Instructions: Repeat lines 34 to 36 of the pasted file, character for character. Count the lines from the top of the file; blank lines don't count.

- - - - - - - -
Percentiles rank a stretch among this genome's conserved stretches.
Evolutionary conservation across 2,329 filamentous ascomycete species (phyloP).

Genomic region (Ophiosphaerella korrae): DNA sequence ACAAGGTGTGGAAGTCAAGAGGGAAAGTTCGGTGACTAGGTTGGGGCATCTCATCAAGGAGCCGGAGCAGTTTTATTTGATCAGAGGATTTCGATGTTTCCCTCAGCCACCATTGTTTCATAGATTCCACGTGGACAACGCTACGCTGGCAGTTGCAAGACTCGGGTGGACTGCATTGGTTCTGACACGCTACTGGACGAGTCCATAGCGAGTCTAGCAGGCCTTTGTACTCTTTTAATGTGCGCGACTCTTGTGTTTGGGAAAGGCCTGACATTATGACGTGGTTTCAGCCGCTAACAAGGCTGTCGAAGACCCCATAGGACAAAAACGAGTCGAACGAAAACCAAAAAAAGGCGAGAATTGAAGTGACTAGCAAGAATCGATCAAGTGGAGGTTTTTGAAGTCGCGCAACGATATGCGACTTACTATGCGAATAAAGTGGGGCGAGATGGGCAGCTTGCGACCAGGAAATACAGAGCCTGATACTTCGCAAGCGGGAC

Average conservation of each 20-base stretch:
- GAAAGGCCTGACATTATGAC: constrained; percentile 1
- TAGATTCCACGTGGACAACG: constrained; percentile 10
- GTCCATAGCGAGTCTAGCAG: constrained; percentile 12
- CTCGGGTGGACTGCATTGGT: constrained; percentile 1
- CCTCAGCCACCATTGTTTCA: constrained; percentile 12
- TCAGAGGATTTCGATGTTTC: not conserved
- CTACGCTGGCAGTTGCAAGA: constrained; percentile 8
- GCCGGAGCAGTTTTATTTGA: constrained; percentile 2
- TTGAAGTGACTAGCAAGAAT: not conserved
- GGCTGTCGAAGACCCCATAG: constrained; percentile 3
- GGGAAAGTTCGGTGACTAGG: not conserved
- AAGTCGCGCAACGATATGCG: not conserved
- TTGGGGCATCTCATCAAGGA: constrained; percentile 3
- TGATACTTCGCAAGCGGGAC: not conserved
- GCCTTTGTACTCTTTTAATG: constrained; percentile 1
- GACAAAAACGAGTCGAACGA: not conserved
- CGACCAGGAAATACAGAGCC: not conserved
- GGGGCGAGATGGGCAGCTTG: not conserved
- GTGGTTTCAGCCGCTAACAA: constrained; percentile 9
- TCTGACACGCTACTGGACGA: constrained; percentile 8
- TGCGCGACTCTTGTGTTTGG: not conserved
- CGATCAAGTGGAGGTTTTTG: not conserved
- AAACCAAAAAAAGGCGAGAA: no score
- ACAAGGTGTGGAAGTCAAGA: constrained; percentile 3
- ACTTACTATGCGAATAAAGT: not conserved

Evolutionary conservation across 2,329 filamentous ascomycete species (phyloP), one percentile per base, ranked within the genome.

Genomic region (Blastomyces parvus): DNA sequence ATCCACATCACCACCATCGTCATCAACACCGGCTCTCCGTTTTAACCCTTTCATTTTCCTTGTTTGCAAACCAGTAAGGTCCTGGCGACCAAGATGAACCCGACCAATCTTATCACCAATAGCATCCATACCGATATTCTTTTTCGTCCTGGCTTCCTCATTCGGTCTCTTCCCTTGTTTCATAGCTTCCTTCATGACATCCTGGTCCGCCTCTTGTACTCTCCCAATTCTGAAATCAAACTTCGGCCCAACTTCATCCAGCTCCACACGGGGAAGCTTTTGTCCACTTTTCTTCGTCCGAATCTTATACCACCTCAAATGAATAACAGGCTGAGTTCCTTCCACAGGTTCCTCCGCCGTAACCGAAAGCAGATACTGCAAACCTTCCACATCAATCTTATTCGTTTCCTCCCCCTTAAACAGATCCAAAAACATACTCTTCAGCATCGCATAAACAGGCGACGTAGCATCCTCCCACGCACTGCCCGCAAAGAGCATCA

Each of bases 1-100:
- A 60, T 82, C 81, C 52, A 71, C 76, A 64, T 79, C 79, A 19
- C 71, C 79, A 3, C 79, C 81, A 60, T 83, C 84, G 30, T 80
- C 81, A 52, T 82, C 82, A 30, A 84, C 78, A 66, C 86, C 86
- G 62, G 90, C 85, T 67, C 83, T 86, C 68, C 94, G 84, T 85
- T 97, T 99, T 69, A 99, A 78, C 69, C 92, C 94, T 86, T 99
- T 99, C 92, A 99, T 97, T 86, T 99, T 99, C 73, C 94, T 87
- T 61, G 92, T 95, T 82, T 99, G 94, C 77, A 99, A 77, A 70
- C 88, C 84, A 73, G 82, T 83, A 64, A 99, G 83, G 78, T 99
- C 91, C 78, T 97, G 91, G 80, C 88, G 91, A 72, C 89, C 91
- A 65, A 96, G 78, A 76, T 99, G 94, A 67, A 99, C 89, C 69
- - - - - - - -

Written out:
- C 71, C 79, A 3, C 79, C 81, A 60, T 83, C 84, G 30, T 80
- C 81, A 52, T 82, C 82, A 30, A 84, C 78, A 66, C 86, C 86
- G 62, G 90, C 85, T 67, C 83, T 86, C 68, C 94, G 84, T 85